What adds to the mystery and intrigue surrounding this particular site is its scale and unclear purpose of the ceremony. The evidence suggests a spectacular ceremony that was not repeated again.

Subaquatic Temple and Countless Treasures Discovered in Egypt's Sunken City of Heracleion


Egyptian Alexandria - Ancient underwater finds revealed the Pharaonic roots of the Ptolemaic City


People were possibly barred from re-entering the space ever again as none of the artifacts found there are dated to later than the early 4th century BC. Yet, the city has examples of being lived in for hundreds of years after this ceremony. Goddio estimates that only 3% of the sunken city has been discovered and re-discovered in the 20 years since it was found.


Additionally, the archaeologists also found a unique Ptolemaic galley ship , 82 feet (25 meters) in length, built in the classical tradition using mortise-and-tenon joints. The Ptolemaic ship also featured ancient Egyptian construction designs, like a flat base perfect for navigating the shallow Nile delta.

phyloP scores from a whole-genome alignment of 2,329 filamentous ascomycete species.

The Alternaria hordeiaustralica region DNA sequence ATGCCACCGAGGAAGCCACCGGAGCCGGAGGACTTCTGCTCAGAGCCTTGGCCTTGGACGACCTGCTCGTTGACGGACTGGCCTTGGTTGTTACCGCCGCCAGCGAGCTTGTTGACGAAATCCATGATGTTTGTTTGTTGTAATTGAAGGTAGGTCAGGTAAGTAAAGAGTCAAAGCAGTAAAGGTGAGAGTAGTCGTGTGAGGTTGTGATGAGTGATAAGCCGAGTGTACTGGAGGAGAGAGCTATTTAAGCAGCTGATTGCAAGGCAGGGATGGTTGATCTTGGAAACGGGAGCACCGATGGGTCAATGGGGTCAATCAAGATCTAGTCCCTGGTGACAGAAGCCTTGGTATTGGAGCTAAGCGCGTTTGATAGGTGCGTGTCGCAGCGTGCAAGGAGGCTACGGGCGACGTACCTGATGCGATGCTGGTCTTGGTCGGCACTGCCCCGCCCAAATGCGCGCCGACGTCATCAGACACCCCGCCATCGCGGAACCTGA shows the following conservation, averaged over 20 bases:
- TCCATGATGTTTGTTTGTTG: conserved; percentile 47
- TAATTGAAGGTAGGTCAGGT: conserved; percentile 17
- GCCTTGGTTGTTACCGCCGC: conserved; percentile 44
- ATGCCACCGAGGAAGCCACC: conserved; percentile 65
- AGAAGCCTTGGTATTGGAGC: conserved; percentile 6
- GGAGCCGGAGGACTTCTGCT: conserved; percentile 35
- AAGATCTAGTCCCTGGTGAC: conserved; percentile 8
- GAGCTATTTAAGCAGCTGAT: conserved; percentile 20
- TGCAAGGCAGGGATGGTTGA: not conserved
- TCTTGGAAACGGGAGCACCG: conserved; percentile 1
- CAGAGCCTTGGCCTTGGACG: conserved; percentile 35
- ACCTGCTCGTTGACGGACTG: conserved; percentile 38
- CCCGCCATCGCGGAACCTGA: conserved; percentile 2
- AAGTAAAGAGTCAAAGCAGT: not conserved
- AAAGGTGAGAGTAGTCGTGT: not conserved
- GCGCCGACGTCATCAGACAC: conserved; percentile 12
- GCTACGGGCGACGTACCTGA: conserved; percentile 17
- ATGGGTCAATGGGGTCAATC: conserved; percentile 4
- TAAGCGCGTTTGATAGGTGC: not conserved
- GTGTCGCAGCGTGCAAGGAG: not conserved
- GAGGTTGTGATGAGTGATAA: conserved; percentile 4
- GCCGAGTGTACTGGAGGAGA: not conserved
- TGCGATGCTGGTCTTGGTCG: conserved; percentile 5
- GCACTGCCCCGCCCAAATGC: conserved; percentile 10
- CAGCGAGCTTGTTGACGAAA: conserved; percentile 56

Franck Goddio and his team, in cooperation with the Egyptian Supreme Council of Antiquities, were able to locate, map and excavate parts of the city of Thonis-Heracleion, which lies 6.5 kilometres off today’s coastline. The city is located within an overall research area of 11 by 15 kilometres in the western part of Aboukir Bay at a depth of approx. 10 metres. Research started in 1996. It took years to map the entire area. First discoveries could be made in 2000. Franck Goddio has found important information on the ancient landmarks of Thonis-Heracleion, such as the grand temple of Amun and his son Khonsou (Herakles for the Greeks), the harbours that once controlled all trade into Egypt, and the daily life of its inhabitants. He has also solved a historic enigma that has puzzled Egyptologists over the years: the archaeological material has revealed that Heracleion and Thonis were in fact one and the same city with two names; Heracleion being the name of the city for the Greeks and Thonis for the Egyptians.